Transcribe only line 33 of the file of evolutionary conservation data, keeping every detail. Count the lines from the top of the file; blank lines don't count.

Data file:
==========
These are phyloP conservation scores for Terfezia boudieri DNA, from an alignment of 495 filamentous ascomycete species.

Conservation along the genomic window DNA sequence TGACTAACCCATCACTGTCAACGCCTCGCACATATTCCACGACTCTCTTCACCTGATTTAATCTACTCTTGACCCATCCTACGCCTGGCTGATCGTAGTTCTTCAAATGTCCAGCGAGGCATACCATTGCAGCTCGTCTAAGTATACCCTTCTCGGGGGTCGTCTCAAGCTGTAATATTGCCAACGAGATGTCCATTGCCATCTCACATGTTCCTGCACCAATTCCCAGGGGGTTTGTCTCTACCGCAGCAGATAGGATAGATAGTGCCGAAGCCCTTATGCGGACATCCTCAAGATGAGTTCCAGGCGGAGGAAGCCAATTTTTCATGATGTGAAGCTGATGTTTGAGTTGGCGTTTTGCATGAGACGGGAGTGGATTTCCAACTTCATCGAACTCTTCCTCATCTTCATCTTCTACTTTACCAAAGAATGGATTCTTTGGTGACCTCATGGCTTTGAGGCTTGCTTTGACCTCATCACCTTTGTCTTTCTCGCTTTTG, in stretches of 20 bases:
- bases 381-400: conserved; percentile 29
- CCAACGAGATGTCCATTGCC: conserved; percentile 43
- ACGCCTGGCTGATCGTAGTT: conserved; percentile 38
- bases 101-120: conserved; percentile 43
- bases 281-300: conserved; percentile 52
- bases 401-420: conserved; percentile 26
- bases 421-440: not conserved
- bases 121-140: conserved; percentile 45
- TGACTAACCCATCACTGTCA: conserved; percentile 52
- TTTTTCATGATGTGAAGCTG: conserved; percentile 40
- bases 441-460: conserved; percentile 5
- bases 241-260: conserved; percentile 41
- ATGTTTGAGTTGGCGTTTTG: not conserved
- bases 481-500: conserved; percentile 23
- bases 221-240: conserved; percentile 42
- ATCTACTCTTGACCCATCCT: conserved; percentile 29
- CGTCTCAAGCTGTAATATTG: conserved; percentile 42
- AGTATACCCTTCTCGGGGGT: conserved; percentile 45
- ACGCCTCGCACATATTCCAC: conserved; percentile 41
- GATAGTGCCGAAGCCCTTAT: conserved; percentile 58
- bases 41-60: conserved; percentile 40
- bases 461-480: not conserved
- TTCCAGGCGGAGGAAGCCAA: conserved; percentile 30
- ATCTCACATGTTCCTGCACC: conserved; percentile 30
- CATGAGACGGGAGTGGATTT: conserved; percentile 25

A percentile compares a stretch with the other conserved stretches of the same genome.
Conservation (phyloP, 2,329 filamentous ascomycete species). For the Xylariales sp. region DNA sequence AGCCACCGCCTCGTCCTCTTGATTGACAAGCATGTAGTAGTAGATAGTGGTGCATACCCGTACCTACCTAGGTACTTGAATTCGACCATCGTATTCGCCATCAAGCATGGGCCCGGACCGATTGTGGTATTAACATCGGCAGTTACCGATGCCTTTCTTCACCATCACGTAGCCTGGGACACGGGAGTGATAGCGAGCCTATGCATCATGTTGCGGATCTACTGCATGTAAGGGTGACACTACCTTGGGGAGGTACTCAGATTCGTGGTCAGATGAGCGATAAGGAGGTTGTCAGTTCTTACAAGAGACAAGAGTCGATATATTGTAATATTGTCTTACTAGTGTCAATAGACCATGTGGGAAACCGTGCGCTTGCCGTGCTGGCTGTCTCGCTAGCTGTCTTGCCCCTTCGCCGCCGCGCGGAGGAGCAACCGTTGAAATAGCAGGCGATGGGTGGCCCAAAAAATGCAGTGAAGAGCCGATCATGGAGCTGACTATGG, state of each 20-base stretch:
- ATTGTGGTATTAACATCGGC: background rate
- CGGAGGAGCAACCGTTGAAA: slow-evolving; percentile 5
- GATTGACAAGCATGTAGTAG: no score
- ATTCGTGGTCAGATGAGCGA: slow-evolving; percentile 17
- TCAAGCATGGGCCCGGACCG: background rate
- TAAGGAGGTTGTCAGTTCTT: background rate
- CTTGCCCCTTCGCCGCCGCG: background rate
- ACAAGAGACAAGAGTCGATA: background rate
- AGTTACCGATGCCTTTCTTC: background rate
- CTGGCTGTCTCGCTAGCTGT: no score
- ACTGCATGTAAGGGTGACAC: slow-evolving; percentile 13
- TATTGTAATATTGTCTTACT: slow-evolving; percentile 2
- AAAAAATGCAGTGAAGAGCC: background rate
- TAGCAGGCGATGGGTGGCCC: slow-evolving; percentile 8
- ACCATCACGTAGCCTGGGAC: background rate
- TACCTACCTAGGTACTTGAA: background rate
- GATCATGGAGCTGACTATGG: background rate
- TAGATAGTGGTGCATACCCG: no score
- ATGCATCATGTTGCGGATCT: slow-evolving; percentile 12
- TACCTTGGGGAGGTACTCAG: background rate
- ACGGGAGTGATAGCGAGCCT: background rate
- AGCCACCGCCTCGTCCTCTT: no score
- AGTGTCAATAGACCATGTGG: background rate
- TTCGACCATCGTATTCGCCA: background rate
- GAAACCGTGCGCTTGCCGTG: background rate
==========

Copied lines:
- ATTCGTGGTCAGATGAGCGA: slow-evolving; percentile 17